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Iraq Transition

Al-Zawahiri praises insurgents in video

Al Qaeda No. 2 also tells Pakistanis to oust their president

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Al Qaeda's Ayman al-Zawahiri calls for the overthrow of the Pakistani president in this image from the video.

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Al Qaeda
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Ayman al-Zawahiri

(CNN) -- Insurgents have "broken the back" of the U.S. in Iraq, Osama bin Laden's top lieutenant claims in a new video that surfaced on the Internet on Friday.

Ayman al-Zawahiri, al Qaeda's second-in-command, praises the fighters in Iraq and also urges Pakistanis to topple their president, whom he calls a "bribe-taking, treacherous criminal," in the tape.

He begins the 15-minute speech, titled "A Message to the People of Pakistan," with a reference to last month's three-year anniversary of the U.S. invasion of Iraq.

He says al Qaeda operatives in Iraq have perpetrated "800 martyrdom operations in three years, besides the sacrifices of the other mujahedeen, and this is what has broken the back of America in Iraq." (Watch as CNN's Nic Robertson analyzes this latest video -- 1:28)

He adds, "We praise Allah that three years after the Crusader invasion of Iraq, America, Britain and their allies have achieved nothing but losses, disaster and misfortunes."

Al-Zawahiri appears to be encouraging the Pakistani people to follow the lead of the insurgents in Iraq and Afghanistan, telling them to stand up against "the Zionist-Crusader assault" on Muslims and overthrow Pakistani President Pervez Musharraf.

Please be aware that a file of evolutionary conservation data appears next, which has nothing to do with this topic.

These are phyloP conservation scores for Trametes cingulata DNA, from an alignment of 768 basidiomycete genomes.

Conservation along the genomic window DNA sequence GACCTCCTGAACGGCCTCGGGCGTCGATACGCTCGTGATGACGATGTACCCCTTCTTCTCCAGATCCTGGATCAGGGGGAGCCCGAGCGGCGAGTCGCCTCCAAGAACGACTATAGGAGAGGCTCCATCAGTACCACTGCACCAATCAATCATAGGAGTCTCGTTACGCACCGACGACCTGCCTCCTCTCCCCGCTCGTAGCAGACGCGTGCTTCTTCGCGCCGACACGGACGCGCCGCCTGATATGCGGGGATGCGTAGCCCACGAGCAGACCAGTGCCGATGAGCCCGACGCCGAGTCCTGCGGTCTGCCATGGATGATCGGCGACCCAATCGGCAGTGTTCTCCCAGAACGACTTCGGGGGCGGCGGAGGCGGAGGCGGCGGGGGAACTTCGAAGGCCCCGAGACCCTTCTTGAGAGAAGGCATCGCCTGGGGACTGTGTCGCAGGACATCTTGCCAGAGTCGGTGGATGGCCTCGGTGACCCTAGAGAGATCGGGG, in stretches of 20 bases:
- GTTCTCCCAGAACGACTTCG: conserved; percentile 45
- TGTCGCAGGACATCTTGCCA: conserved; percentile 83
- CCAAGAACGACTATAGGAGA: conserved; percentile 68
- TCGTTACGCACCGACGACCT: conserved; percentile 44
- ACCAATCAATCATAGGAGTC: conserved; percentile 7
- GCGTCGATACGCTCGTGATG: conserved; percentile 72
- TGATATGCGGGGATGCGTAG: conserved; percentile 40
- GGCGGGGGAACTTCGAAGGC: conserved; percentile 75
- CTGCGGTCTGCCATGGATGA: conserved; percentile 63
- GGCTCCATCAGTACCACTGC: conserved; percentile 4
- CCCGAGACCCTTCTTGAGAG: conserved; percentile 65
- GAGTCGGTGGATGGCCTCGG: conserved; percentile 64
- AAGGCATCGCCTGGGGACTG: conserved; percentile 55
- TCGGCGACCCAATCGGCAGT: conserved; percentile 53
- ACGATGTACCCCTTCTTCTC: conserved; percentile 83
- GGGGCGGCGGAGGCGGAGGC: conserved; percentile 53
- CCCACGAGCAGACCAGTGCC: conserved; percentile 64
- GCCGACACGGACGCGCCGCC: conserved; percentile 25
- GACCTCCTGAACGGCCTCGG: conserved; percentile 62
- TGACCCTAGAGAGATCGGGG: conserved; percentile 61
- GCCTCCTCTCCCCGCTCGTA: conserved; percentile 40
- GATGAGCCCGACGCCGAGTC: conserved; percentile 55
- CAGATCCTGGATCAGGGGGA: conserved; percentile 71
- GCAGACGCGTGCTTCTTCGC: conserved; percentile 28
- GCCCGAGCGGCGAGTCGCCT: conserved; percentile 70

Al-Zawahiri calls Musharraf a "traitor" who placed the country's nuclear program under the supervision of the U.S. government.

"I call on them to strive in earnest to topple this bribe-taking, treacherous criminal, and to back their brothers in the mujahedeen in Afghanistan with everything they've got," al-Zawahiri said.

The video is the third taped message so far this year from the Egyptian-born doctor.

He and bin Laden are believed to be hiding in the mountainous region along the border of Afghanistan and Pakistan. It is not known if they are together.

In January, al-Zawahiri was targeted by a U.S. missile strike about a week after a videotape from him surfaced. The strike on Damadola, a remote Pakistani village, killed 18 people, but al-Zawahiri survived.

He issued another tape about two weeks after the attack in which he taunted President Bush for not being able to find him.

CNN's Octavia Nasr and Henry Schuster contributed to this report.

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